Thursday, December 9, 2010


Now the Feast of Unleavened Bread drew near, which is called the Passover. And the chief priests and the scribes were seeking how to put him to death, for they feared the people. Then Satan entered into Judas called Iscariot, who was of the number of the twelve. He went away and conferred with the chief priests and officers how he might betray him to them. And they were glad, and agreed to give him money. So he consented and sought an opportunity to betray him to them in the absence of a crowd. Luke 22:1-6

It is hard for me in this season of Advent, to wrap my mind around the motivation of the religious leadership. During their most holy time of year, they were so angry that they had to bribe an insider to help plot someone's death. I cannot imagine spending time during the most solemn days of the year to scheme another's downfall. And yet we do this - out of jealousy and anger, out of fear, rage and hurt. We turn our backs on hope and forgiveness and we bind ourselves gleefully, it seems, with hate. What we lack we try to find by crushing or hurting another. Being human is living with our destructive, hellbent potential as well as our hopeful possibilities and endless potential for love.

Judas took the money, maybe at first for the good of the disciple's coffers, maybe never realizing that the group had evil in their hearts. Whatever his motivation, Judas let love and forgiveness slip out of his hands. He bent to politics of the day, the group think and gave them what they needed - a human prize. We often think when we have successfully rid our lives of trouble, whether people or situations, we are in the clear. I have found that life has plenty enough trouble for every day and plenty enough troubled people to build a weapon of mass destruction.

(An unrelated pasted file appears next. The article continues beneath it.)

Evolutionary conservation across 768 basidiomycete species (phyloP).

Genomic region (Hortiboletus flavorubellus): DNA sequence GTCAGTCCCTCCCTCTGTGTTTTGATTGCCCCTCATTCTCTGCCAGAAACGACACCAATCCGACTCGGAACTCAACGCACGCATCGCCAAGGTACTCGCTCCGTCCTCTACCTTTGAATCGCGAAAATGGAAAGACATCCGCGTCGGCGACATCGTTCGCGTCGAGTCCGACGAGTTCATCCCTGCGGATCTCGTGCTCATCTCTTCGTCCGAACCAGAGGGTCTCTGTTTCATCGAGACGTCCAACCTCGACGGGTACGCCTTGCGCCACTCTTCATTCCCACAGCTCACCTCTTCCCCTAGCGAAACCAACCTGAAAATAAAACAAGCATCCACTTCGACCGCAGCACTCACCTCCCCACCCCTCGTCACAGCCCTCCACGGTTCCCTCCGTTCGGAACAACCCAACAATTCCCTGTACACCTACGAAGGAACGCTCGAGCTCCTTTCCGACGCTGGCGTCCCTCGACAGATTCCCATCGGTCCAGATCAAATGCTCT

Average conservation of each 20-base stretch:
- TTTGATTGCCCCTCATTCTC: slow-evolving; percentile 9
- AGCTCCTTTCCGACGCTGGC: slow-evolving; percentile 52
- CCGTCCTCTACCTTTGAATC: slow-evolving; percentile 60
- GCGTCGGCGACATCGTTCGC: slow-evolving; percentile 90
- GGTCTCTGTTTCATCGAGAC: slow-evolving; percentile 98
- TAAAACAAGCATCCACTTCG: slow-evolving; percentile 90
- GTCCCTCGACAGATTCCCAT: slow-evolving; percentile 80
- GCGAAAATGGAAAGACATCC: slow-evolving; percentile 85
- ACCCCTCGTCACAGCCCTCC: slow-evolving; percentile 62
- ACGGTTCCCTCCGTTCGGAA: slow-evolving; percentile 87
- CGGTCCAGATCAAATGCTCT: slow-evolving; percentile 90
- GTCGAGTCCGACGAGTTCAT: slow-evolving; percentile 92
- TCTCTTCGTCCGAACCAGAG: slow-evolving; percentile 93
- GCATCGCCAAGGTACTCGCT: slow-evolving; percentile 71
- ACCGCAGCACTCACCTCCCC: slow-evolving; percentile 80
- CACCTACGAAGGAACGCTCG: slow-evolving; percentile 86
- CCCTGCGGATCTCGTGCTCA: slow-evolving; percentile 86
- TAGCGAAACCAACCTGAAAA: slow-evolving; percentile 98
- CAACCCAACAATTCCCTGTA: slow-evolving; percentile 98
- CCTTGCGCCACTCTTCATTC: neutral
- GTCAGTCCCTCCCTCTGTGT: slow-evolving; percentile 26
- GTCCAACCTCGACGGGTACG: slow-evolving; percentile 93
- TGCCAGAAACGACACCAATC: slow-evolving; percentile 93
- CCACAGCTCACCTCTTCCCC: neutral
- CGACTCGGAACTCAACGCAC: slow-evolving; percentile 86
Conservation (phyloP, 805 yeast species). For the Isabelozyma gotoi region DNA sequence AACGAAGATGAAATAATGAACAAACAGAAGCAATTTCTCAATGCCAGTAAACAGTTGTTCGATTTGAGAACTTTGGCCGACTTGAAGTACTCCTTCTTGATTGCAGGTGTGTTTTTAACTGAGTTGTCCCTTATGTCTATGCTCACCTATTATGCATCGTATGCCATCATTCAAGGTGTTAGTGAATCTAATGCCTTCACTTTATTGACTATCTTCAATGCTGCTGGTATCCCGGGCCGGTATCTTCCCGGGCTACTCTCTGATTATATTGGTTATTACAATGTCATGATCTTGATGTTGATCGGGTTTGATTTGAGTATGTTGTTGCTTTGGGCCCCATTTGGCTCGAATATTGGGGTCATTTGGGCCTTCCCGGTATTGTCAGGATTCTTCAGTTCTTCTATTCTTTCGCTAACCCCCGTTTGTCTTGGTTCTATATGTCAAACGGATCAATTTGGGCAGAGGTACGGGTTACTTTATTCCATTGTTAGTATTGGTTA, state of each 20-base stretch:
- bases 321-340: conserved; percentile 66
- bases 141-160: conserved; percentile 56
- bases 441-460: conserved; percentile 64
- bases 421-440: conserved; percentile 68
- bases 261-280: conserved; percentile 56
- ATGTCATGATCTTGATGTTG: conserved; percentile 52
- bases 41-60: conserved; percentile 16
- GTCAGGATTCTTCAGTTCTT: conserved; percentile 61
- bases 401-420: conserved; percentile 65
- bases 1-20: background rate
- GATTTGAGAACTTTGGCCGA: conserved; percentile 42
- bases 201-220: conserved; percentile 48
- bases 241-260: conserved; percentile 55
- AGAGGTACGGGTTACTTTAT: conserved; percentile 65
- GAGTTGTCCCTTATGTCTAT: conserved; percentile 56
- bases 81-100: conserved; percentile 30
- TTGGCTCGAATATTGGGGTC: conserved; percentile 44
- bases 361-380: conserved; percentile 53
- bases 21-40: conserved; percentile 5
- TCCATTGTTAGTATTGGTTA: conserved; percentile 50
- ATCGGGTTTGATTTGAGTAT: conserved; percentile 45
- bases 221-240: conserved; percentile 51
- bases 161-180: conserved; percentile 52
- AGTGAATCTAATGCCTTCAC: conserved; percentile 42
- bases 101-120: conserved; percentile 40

Today, I want to actively seek to hold tight to love and forgiveness and to let hurt and hate go. There is plenty of hurt and betrayal in all our lives, and yet what we do with it - hold 'em or let 'em go - makes all the difference in the world. I ask God to give me the strength to let go og anger and hold tight to love.

1 comment:

mgdoolin said...

Needless, wanton destruction of personal and communal relationships is always a puzzling human activity, especially in the church where one usually turns hoping for the opposite. I suppose it is a great way to deflect attention away from one's own shortcomings and fears of inadequacy.